ColdFusion Muse

Creating Views With CF Query: DDL Follies

Most queries in your Coldfusion code do one of four things - Select, Insert, Update or Delete. Maybe you did not know that, given the proper permissions, you can do just about anything that can be done on the DB server from within a query. You can backup and restore, drop users, even execute shell commands. That's why you should never create a datasource using the SA user. Instead you should define what you want a datasource to do and create a user for that purpose. Still, sometimes it is useful to be able to do other things using Coldfusion and Cfquery.

For example, I have a generic table with rows that look like "col1, col2" that holds form data. In this particular application the customer creates custom forms to collect data from specific clients. All the forms look different. One might have fullname, address, city, Postal code, and the next one might see first name, last name zip. When the data is submitted it is put in col1, col2, col3. But he has a reporting tool that allows him to query tables from the database and run reports for his customer. What can we do to make it easier for him to report? Surely "select col1, col2" isn't going to do it. The answer is to use T-SQL Data Definition Language (DDL) to create a view for each customer.

In the tool that the customer uses to create the forms I figure out which form element is going to be stored in which column. I added a "colAlias" to the form configuration data that the user works with. That way, the customer can name his own alias for the column. When the form data is submitted or updated I run the following routine:

<cfquery name="createView" datasource="myDSN" result="t">
CREATE VIEW dbo.#getprofile.viewName#
AS

SELECT authData_id, authp_id, userID, <cfloop query="getCols">
        #dCol# AS #colAlias#,</cfloop>
        cono
FROM    FormDataTable
WHERE    clientID = '#getprofile.clientID#'

</cfquery>
The result was a view where the aliases are descriptive of the content the generic columns contain. It looks something like this.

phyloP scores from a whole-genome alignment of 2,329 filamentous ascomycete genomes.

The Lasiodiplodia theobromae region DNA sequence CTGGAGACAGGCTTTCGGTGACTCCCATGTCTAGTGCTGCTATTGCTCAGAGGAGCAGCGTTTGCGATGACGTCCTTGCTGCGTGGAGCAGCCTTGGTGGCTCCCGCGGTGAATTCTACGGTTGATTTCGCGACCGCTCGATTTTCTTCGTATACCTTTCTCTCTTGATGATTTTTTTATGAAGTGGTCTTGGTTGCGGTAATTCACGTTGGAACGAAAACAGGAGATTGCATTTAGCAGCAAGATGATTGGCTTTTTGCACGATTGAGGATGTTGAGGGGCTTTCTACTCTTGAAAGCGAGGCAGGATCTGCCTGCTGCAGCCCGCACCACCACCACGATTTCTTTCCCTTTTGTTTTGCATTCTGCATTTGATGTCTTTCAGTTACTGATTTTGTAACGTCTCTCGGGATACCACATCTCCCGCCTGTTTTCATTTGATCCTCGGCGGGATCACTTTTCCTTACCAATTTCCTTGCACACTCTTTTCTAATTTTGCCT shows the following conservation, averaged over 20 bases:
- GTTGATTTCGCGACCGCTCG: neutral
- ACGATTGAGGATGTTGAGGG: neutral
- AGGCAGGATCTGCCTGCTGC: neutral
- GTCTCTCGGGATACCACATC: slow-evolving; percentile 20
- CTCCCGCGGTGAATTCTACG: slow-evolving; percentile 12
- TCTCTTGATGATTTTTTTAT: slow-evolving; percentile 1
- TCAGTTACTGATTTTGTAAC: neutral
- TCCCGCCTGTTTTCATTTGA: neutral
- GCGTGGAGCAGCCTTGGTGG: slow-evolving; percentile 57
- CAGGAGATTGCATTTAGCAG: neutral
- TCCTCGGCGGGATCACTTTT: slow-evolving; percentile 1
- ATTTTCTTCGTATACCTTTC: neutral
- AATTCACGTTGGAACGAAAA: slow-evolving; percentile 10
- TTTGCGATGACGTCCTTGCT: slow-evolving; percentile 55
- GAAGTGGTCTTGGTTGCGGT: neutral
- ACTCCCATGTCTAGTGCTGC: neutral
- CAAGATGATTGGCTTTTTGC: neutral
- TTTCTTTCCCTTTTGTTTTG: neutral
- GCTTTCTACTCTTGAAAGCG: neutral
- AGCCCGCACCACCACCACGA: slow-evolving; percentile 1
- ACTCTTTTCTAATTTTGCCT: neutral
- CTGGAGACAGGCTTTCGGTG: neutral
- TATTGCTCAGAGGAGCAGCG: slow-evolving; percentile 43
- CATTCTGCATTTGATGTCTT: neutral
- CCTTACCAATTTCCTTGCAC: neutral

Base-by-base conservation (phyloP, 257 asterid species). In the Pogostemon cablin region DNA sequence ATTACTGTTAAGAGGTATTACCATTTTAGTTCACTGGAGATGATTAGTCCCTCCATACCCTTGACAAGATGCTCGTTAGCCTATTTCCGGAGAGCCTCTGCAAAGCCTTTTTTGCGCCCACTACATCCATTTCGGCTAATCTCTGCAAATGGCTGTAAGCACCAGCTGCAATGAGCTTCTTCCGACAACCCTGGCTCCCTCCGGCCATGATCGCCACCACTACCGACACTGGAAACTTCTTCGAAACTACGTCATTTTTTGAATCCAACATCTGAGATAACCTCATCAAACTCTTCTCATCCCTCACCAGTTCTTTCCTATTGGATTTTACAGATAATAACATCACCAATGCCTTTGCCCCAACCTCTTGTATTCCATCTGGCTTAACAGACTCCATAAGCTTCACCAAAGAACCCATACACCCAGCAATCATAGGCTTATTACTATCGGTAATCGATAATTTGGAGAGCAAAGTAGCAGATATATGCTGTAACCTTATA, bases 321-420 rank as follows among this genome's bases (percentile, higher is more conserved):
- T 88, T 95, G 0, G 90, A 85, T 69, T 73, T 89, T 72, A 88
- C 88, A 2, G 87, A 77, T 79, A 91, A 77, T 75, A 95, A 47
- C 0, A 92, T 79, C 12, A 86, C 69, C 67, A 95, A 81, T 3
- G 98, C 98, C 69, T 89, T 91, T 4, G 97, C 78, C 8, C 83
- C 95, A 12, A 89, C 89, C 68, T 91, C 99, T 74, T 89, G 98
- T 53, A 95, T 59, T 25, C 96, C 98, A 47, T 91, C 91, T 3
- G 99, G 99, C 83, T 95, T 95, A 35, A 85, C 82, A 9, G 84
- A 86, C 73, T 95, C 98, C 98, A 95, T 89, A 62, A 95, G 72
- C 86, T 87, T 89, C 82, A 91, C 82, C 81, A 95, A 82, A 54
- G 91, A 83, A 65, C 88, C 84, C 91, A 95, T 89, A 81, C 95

<cfquery name="createView" datasource="myDSN" result="t">
CREATE VIEW dbo.vwUsers_123456
AS

SELECT authData_id, authp_id, userID,
        charColShort1 AS EmployeeName,
        charColShort2 AS SSN,
        charColShort3 AS address1,
        charColShort4 AS address2,
        charColShort5 AS city,
        charColShort6 AS state,
        charColShort7 AS zip,
        charColShort8 AS phone,
        charColShort9 AS emial,
        charColShort10 AS isManager,
        cono
FROM    FormDataTable
WHERE    ClientID = '123456'
</cfquery>
Now in his reporting tool he can choose the view "vwUsers_123456" to select from knowing that the columns will be meaningfully named and the data can only match the ClientID '123456'. Now that is pretty neat and a very useful way to make a system designed to handle large pools of disparate data dumped into a table in a way that makes it easier to figure it out. But there's a gotcha.

The Gotcha

The gotcha is that this create statement has the potential to fail silently. That's right! Some DDL is like the proverbial tree falling in the woods with no one to hear it. If it does fail it's going to leave you scratching your head. No exception will be thrown and if you look in the debug the query will be there as if it was successful. Even the "results" attribute (a handy recent addition to CF) will not give you any clues. For example, as a test I ran this query:

<cfquery name="createView" datasource="myDSN" result="t">
CREATE VIEW dbo.test
AS

SELECT authData_id, authp_id, userID,
        charColShort1 AS EmployeeName,
        charColShort2 AS SSN,
        charColShort3 AS address1,
        charColShort4 AS address1,
        charColShort5 AS city,
        charColShort6 AS state,
        charColShort7 AS zip,
        charColShort8 AS phone,
        charColShort9 AS emial,
        charColShort10 AS isManager,
        cono
FROM    FormDataTable
WHERE    ClientID = '123456'
</cfquery>
Clearly this should fail because I am aliasing 2 different column names as "address1". When I run this query in query analyzer it does indeed fail as I expect. But CF treats it like Thanksgiving with your extended family - lots of nice chatter like everything is fine but under the surface things are broken. If you run into this you will find yourself looking in the view list on query analyzer and pondering how it is that the Cfquery went through but the view simply isn't showing up.

The Fix

Well there isn't one really. What I chose to do was to query the view immediately (select top 1 from #viewname#) using a try catch block and throwing a message back to the calling page to check for duplicate columns. The real lesson is to be extra careful running DDL in your Coldfusion queries - you may not be able to predict the result. As a rule of thumb I am going to set up a test to intentionally throw an error in any DDL type queries I intend to run.

Comments
hareni's Gravatar Hi Mark,

Thanks for pointing out this issue. We have filed a bug for the same and will be looking into it.

Btw, did you notice this behavior in any other statements apart from "create view..."?
# Posted By hareni | 11/16/07 1:50 AM
mark a kruger's Gravatar Hareni,

I have not tried other DDL type statements. This one just happened to be in the scope of a project I was working on. I would think that things like CREATE PROCEDURE or function would be suspect though. Thanks for paying attention :)

-Mark
# Posted By mark a kruger | 11/16/07 7:56 AM



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